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Wet and Dry

by Daniel Langton

I befriended a surgeon when I was just starting out. He showed an interest in poetry and liked to talk about surgery. One night he said, “You know, 80% of what I do is exactly what a butcher does. It’s the other 20% that counts.”

When young women or men realize they have a talent, it doesn’t matter for what, it is exhilarating. Being able to put into visual words something that resonates with others is heady business. Doing it a lot over a period of time can easily lift the gifted to a point where it isn’t that hard to write a good, serviceable poem. That is a dangerous place to be.

There is a drudgery in any worthy endeavor, but you can usually see why it is necessary. But with a good poem? Yes, because now comes

the 80%, the grinding work of the jeweler, to make it the memorable, important poem. Some good poems will even be ruined in the process. But there will be the new poems, and there is a real consequence besides that.

When Michaelangelo arrived at the Sistine Chapel each morning, he had to wet plaster that day’s section of the ceiling. Then he would paint next to the previous day’s work. But he could not match the colors because if he matched wet and dry areas, they could not match when both were dry. He had to match them in his mind.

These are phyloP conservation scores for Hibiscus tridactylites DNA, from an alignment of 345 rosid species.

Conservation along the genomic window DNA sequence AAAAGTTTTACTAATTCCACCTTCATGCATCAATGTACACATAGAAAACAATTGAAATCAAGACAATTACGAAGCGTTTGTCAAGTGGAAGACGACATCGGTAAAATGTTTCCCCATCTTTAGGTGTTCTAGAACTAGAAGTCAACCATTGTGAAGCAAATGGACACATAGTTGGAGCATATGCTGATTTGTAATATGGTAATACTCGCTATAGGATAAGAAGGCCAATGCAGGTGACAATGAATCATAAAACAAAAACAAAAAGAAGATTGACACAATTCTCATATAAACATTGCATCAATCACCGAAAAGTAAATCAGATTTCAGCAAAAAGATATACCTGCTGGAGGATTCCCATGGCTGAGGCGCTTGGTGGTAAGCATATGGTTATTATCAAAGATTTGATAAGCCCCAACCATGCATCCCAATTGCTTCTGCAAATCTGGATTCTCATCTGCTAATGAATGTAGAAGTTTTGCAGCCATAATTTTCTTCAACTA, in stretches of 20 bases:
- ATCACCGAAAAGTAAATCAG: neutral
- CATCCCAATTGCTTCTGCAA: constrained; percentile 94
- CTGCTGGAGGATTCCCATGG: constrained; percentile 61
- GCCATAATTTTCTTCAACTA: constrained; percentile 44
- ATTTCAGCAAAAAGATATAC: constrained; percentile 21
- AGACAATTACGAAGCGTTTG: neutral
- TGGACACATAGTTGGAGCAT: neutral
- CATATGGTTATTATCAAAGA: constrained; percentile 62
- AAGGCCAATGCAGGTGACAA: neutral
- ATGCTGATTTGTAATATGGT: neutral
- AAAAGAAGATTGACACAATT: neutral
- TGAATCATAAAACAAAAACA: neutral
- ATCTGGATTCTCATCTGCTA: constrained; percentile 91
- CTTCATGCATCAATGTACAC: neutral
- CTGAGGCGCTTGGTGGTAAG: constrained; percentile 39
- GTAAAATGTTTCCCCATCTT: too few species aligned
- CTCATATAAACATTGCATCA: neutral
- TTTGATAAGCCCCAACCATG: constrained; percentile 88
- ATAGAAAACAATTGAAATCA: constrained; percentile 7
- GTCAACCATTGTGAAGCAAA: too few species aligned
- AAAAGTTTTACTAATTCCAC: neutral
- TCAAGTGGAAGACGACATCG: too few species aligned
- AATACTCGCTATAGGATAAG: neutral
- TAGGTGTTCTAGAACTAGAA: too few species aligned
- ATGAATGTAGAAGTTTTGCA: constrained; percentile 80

When you work long and hard on a poem, even after it is passable, you will be working at different states of mind, different emotional levels, call them wet and dry. Yes you will have to match them in the poem, so that the poem is seamless. How much you will learn doing that!


Daniel J. Langton, author of Querencia, University of Missouri Press (Devins Award), 1975; The Inheritance, a play produced by the Julian Theatre, 1980; The Hogarth-Selkirk Letters, 1985; Life Forms, Cheltenham Press, 1995; Greatest Hits, 2000, The Sonnets, 2005, During Our Walks, 2012. Poems in Three Penny Review, Atlantic Monthly, Paris Review, The Nation, The American Scholar, The Iowa Review, and other magazines and journals. Winner of the Devins Award for Poetry, the Hart Crane Award, the London Prize, the Browning Award, the Edgar Allan Poe Memorial Award and the Roberts Prize.


Read Daniel Langton's poetry in Fourteen Hills 20.1
Other Essays

For the Girl from Manitoba

by Camille Dungy

Hacking and Packing

by Carissa Halston

Developing a Dramatic Experience

by Junse Kim


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